Decimalisation v metrication

Contrast Britain’s decimal currency and metric conversions

In the mid 1960s, Britain was different from most other countries by having Roman-style non-decimal currency and non-decimal measurement units still in use.

Predecimal coins
1 shilling = 12 pence
1 florin = 2 shillings
1 half crown = 2 shillings and 6 pence
£1 = 20 shillings = 240 pence

In Britain, and other Commonwealth countries, it was realised that there were major advantages to be gained by adopting decimal currency and a modern system of decimal measurement units.

Decimal coins
Decimal coinage in use today

While Australia successfully linked both transitions, Britain is remarkable because its highly successful transition to decimal currency was combined with its failure to pull off a similar success in adopting metric units. Indeed when adopting metric, Britain has acted in completely the opposite direction to those policies that made introducing decimal currency such a success.

This divergence is strange when both Britain and Australia saw that the benefits of adopting decimal currency were linked to those of adopting decimal measurement units.

UK v Australia on decimalisation and metrication

Although the majority of Britons who remember the currency changeover in 1971 recall a smooth process, many fears were expressed by the Decimal Currency Board, politicians, the news media and the public. These included:

  • Inflation caused by the change
  • Outright rejection by the general public
  • Problems with converting coin-operated machines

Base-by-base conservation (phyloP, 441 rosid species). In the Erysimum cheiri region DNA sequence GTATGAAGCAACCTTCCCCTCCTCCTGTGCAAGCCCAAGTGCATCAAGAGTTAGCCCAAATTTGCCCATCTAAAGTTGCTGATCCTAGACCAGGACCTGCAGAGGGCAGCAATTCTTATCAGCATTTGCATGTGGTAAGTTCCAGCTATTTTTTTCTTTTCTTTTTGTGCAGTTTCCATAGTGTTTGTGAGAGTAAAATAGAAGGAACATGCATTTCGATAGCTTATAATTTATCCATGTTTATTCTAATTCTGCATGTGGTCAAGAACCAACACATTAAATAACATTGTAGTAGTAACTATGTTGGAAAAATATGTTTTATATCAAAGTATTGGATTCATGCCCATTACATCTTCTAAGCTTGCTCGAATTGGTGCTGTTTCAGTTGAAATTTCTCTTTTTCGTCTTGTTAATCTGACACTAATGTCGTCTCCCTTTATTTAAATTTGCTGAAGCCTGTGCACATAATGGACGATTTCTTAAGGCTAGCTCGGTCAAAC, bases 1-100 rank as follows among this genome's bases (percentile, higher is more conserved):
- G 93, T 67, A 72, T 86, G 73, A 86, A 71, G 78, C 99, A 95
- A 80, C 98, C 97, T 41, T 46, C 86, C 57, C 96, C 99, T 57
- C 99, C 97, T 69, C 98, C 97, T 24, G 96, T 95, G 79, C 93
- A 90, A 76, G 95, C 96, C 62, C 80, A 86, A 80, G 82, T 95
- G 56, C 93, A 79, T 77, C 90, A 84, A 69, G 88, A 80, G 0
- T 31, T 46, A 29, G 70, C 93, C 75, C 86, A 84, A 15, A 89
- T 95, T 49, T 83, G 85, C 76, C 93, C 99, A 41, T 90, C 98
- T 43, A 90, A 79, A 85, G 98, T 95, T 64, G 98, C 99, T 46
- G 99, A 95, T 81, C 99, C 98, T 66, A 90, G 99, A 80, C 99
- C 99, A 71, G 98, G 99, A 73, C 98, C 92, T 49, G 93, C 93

• Bus crews might refuse to use the new coins
  • Factory workers might strike over new decimal-priced drink machines
  • Market traders objected to smaller coins

These fears were addressed by good contingency planning and a well planned programme of public information. The benefits of decimal currency were explained to the public and most people accepted the change as an important modernisation. On the changeover day 15 February 1971, Chairman of the Decimal Currency Board (DCB) Lord Fiske was able to tell reporters: “The general picture is quite clear and the smooth and efficient changeover so many people have worked for is now in fact being achieved.”

Fear of change is a key reason why some Britons are not keen to complete the transition to the metric system. Unfortunately the benefits of change from imperial to metric have not been explained to the public and effective practical information has not been distributed to the man and woman in the street.

Contrast decimal currency and metric conversions

A good summary of Britain’s currency decimalisation is given in Malcolm Levitt’s summary. A quick comparison between Britain’s approach to adopting decimal currency and adopting metric measurement helps show why we are in our current mess.

Decimal currency conversion Metric conversion
Change and date announced on 1 March 1966 Change and date announced on 24 May 1965
Decimal currency board established December 1966 Metrication board established in 1968 but given very limited charter. The board was precluded from advocating metric units to the public and focused mainly on industry.